I think I may have made my very favourite white pizza of all time. Now I have a big soft spot for all pizza, but white pizza was a revelation for me. A pizza without tomato sauce? Now that’s just crazy. Crazy good that is.
The other day I opened my fridge and was looking around for inspiration when some beautiful portobellos caught my eye and I knew what was coming next. I used half the pizza dough from my favourite dough recipe of all time and went to work. It was fun. It also didn’t hurt that my wonderful niece kneaded the dough for me and my nephew who usually doesn’t like this whole spinach and mushrooms thing really enjoyed it. Family makes things better. True story.
Between you and me I may make it again sometime soon and eat the whole thing – by myself. Shhhh.
School was a hop skip and jump away from Boat Basin, an iconic strip of food joints that had some of the best food Karachi has to offer. Most people will sit in their cars and order food from the servers who will come up to the window. You could get a burger from Chips, a slush from Mr. Burger, Chicken Tikkas from Tandoori Hut, Caramel Crunch Ice Cream from Rajoos and a Cold Coffee from Baloch all without moving an inch. Just thinking about it is making me happy and hungry.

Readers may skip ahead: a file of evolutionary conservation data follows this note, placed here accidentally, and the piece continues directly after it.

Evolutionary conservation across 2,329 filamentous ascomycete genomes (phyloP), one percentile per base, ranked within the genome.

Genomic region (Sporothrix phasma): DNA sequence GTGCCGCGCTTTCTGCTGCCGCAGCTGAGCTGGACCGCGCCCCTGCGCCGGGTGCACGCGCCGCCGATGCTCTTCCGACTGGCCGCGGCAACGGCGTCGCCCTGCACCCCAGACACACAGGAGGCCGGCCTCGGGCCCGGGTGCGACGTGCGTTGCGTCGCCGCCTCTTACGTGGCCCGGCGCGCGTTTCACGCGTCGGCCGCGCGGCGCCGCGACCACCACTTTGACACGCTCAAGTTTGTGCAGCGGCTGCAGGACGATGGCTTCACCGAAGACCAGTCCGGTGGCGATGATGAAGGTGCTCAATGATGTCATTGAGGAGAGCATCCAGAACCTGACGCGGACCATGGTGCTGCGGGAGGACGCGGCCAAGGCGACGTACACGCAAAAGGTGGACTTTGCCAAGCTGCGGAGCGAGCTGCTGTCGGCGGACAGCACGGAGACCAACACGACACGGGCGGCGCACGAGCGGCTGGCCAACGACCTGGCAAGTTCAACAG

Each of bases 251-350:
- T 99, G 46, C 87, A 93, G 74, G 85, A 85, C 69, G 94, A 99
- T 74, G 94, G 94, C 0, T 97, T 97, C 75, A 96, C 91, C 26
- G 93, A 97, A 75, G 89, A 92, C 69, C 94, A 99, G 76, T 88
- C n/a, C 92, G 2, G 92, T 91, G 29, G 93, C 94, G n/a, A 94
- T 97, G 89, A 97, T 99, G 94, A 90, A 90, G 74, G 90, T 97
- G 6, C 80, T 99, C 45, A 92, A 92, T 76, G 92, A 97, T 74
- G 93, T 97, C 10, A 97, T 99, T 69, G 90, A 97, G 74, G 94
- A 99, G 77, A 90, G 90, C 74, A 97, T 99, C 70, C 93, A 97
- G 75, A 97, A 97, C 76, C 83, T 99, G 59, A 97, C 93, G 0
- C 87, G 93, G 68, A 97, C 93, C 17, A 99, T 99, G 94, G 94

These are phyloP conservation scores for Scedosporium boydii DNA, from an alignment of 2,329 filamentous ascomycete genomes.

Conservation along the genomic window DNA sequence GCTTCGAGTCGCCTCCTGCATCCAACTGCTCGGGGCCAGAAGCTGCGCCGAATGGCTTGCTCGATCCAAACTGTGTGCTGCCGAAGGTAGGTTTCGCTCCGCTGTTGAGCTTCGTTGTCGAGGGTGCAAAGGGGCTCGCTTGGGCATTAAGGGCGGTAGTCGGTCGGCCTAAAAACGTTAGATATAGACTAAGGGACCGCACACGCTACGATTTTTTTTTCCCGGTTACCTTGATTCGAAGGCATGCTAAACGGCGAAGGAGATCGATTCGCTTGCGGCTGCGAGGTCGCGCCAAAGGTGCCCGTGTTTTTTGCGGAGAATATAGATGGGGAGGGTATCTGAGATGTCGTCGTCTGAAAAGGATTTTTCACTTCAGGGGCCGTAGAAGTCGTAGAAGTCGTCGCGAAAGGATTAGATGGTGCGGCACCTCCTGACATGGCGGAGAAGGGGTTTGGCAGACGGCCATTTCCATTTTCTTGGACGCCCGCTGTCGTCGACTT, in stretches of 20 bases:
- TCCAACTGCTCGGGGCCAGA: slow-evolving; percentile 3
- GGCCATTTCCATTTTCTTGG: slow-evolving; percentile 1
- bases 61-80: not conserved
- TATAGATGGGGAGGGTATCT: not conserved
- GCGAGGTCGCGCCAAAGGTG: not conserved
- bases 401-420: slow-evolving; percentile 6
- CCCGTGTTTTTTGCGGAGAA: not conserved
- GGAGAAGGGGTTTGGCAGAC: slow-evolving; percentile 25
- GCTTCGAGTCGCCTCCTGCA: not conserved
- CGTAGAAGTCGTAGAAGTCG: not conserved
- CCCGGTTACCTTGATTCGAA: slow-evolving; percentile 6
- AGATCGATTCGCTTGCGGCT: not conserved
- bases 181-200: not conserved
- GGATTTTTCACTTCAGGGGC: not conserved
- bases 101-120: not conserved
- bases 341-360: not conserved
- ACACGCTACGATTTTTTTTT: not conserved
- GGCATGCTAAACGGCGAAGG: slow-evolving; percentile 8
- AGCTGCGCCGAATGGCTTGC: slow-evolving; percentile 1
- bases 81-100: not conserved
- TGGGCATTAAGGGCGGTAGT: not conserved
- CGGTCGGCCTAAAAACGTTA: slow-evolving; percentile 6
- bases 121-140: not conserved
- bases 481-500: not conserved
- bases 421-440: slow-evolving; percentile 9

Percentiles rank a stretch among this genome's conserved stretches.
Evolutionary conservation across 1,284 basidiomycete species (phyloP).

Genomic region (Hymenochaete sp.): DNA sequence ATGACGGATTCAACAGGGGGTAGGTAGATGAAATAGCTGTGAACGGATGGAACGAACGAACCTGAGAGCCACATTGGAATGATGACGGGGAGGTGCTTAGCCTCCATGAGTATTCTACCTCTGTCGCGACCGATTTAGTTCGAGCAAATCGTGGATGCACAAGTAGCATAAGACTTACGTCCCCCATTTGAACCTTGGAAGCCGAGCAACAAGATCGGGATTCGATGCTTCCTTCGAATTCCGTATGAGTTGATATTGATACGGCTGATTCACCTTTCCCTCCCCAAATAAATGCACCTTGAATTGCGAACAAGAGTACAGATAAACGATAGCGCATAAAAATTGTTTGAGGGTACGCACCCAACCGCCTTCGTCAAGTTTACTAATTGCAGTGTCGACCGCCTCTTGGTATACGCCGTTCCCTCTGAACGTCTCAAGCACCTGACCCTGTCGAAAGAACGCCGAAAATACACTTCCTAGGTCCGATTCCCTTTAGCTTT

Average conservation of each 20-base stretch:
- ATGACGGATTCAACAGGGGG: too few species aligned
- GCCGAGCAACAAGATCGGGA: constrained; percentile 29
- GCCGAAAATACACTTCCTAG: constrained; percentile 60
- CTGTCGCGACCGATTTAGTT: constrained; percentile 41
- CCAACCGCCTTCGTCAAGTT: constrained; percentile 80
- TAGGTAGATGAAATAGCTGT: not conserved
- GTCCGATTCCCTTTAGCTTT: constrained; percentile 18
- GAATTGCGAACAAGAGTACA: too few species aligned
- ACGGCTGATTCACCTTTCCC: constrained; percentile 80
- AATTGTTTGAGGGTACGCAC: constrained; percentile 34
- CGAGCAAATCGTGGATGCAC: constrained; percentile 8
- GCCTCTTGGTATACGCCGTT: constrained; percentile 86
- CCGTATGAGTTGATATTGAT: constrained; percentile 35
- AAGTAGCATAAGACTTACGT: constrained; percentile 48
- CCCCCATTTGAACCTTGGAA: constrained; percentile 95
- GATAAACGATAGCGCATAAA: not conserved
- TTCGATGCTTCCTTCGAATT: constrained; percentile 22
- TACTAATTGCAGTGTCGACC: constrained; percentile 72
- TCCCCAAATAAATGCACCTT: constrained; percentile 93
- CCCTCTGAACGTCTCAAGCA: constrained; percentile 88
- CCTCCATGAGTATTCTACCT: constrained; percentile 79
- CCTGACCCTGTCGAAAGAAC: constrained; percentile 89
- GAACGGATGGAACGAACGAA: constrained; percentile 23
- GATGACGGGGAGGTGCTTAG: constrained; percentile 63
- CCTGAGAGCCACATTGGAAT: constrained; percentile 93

My favorite Boat Basin memories are the early morning ones – the times where close friends and soon to be friends would show up long before the city was awake to sit on damp plastic chairs, huddling in to ourselves as we held our cups of chai tight and anxiously awaited our halwa puri breakfast. Now we call it halwa puri, but most of the times it was a ‘hold the halwa, bring me puris and aloo chholay” breakfast. I have blogged about this breakfast before and didn’t anticipate doing so again. But then I made a variation of this awesome recipe and I decided that with it’s extra everything it was just too good to keep to myself.
So much of Pakistani food is hot and spicy and as discussed before we are not big on salads per se, so what do we use then for a fresh counterpunch to our food? Raita. Raita is essentially plain yogurt whipped smoothed and seasoned a myriad of ways with varying veggies or none at all.
This version of raita which is dip like in it’s consistency is new to me. A few years ago, we were visiting friends in London and our friend, who was almost 9 months pregnant then, had a biryani dinner ready for us when we got in. The biryani was very good, but this raita, now this raita blew my mind. Spinach, yogurt, garlic? sold, sold, sold.
So here I present to you a simple, humble side dish, that you can put together in minutes for a lovely side to a desi meal or dunk some crispy pita chips into for a little snack. My girls had it over rice for dinner, I would say the same for me, but an Aunt of mine once pointed out that I have rice with my raita not raita with my rice 😉